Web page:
Fear not. Those things can all be destroyed through composting.
The go-to guide on the subject of humanure is Joseph Jenkins’ excellent “Humanure Handbook,” which uses a two-year hot composting system and bucket sawdust toilets to make completely safe rich compost. If someone wanted a perfect setup for an off-grid cabin, this would be it. I’ve used a modified version of this method for years and was blown away by how fast a cooking compost pile can digest what would normally be a horrifying septic mess.
Hoewever, there is an even easier way. Burying raw sewage beneath plants works wonders for growth. I remember reading of a system of mobile outhouses someone designed for use in Africa. Basically, a deep pit was dug in barren land and an outhouse was placed on top of it. After a year of use, the outhouse was moved and the top of the pit was filled with dirt. Then a tree was planted on top of it. The resulting concentrated fertility allowed the sapling to take hold even under tough conditions.
I’ve done the same with a mulberry tree to great effect.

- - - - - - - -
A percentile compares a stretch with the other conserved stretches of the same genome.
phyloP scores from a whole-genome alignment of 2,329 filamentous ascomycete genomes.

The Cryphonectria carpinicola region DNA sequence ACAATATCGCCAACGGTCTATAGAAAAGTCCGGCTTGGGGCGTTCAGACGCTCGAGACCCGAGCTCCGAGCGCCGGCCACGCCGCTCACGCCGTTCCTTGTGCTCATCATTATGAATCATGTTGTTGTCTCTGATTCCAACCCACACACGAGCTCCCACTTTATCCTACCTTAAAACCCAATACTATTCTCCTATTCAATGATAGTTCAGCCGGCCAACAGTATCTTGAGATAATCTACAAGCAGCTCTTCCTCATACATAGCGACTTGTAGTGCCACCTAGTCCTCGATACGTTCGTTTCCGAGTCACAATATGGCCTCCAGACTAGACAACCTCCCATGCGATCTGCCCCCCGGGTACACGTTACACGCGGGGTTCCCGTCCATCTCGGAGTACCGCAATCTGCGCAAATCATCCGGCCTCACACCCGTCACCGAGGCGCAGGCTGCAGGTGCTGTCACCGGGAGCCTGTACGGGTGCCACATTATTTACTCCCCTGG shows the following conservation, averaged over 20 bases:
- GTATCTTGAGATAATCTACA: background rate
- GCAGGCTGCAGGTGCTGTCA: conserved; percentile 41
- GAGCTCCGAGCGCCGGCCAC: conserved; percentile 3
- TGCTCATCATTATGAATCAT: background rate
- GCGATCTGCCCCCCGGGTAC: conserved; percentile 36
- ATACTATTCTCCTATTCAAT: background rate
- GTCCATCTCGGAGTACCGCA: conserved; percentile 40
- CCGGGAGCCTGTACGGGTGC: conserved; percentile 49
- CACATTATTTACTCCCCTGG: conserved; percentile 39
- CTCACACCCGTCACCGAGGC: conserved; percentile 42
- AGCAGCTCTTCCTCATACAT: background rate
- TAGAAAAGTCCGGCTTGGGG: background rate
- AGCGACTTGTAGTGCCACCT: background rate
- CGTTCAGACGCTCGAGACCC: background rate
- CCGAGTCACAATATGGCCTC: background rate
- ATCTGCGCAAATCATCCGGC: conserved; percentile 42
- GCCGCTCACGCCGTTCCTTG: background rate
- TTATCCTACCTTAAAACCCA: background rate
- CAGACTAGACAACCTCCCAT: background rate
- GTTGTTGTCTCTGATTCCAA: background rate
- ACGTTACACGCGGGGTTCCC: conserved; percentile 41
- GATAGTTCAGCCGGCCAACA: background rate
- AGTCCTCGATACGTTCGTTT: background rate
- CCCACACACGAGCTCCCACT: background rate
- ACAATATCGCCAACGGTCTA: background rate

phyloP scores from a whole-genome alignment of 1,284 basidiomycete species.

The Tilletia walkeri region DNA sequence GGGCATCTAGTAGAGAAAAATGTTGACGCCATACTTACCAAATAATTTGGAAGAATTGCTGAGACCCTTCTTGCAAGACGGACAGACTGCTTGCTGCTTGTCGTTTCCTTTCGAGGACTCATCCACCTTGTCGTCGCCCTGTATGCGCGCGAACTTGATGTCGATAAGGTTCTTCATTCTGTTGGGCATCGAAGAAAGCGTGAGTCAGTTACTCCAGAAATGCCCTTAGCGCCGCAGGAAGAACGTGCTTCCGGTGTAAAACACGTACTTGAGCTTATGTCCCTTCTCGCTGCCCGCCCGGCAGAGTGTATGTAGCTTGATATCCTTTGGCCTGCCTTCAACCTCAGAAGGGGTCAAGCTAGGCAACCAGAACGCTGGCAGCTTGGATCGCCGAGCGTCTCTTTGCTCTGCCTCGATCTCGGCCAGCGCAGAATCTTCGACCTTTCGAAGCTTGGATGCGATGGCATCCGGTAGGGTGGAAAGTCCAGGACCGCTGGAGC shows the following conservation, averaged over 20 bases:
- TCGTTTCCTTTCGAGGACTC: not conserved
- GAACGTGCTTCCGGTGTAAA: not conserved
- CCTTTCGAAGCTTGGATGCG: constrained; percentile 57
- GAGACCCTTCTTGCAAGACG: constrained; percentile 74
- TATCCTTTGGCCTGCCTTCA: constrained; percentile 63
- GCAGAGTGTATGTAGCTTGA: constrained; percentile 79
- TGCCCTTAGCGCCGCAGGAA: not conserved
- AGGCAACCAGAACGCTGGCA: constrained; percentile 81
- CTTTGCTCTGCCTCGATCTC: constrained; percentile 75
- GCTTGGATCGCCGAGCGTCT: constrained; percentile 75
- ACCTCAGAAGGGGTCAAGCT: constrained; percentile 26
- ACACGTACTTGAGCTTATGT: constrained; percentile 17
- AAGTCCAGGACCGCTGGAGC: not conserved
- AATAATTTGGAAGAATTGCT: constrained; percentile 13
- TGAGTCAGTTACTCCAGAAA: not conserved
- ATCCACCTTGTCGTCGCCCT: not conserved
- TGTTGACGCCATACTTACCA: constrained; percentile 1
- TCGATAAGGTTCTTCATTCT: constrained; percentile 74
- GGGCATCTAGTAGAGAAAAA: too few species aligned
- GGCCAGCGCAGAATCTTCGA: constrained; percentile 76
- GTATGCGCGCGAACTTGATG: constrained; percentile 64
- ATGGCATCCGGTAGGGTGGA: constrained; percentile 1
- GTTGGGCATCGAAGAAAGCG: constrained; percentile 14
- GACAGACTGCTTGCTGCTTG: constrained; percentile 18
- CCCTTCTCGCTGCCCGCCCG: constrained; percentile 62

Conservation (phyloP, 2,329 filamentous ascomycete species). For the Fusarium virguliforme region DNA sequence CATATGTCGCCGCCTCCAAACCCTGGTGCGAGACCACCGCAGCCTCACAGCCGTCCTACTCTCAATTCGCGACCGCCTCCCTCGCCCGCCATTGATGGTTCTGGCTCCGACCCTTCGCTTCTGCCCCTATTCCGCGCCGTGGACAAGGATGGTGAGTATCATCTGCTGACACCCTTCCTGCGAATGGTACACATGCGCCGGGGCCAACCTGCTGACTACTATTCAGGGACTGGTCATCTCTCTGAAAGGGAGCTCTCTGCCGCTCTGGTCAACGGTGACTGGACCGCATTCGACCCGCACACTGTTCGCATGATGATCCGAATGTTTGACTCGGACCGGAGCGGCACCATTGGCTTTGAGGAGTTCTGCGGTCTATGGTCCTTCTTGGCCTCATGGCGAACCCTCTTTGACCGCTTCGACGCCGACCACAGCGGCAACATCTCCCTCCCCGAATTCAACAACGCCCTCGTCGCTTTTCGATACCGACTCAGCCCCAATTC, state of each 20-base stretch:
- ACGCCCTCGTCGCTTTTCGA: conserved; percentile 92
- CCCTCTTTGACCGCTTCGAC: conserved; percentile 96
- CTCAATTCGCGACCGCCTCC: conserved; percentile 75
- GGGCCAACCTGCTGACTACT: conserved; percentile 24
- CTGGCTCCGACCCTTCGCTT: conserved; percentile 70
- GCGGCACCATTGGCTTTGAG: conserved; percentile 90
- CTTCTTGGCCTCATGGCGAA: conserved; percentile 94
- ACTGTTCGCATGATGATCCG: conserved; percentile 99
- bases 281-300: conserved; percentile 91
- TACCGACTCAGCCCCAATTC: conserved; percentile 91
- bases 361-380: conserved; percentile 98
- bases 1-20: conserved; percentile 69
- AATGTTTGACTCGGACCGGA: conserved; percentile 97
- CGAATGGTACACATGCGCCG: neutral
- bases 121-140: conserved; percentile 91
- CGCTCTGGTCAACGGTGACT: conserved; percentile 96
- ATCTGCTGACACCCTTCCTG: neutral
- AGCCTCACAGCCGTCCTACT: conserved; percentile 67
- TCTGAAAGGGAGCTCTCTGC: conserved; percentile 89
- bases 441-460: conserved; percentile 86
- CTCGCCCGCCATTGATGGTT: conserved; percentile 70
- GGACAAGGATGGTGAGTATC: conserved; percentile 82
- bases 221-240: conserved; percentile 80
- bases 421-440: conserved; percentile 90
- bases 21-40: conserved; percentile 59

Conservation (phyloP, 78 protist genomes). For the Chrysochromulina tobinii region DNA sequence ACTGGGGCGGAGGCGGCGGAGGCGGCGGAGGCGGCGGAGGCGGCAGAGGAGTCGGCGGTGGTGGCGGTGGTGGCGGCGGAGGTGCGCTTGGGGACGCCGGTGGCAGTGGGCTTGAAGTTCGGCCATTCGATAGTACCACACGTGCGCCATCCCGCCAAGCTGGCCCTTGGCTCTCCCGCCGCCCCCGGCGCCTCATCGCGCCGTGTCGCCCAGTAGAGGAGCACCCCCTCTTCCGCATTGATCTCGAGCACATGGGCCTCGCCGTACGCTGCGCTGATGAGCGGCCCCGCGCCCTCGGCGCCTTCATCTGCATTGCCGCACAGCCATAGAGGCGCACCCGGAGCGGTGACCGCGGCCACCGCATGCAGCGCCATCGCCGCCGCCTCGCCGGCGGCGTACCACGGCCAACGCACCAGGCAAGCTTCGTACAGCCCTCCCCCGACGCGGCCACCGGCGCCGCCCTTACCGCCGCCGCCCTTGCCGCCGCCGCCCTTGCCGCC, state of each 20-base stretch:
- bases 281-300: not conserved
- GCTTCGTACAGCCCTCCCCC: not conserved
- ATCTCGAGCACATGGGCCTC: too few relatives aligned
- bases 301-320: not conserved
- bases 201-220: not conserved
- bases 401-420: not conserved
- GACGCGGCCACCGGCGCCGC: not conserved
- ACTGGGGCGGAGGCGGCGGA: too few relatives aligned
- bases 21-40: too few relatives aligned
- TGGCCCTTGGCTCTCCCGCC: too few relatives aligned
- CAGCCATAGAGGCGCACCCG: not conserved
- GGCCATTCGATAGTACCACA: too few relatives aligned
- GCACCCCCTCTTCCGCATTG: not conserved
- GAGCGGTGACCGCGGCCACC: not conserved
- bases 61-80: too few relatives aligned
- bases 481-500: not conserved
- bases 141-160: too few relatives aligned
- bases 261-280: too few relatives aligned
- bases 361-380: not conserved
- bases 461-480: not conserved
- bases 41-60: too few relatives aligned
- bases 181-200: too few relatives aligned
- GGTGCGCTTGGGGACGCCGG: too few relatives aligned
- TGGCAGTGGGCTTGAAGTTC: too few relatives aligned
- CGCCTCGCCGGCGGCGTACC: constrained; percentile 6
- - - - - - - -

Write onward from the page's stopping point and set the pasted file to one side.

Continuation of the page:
Some folks worry that somehow the fruit of such a tree will be contaminated. A little bit of scientific inquiry rapidly dispels this notion. There’s no way for E. coli, a gut bacteria made to live inside nice warm animal and human intestines, can live and travel upwards through a plant. It just doesn’t happen. The danger, as we’ve seen in contaminated spinach recalls, is in raw waste being spattered onto produce that is then consumed. Burying makes this problem no longer a problem, provided you’re not in an area that floods. In that case, compost first. Don’t take stupid risks. But… if you’re simply returning droppings to the earth, where they belong, your trees will thank you.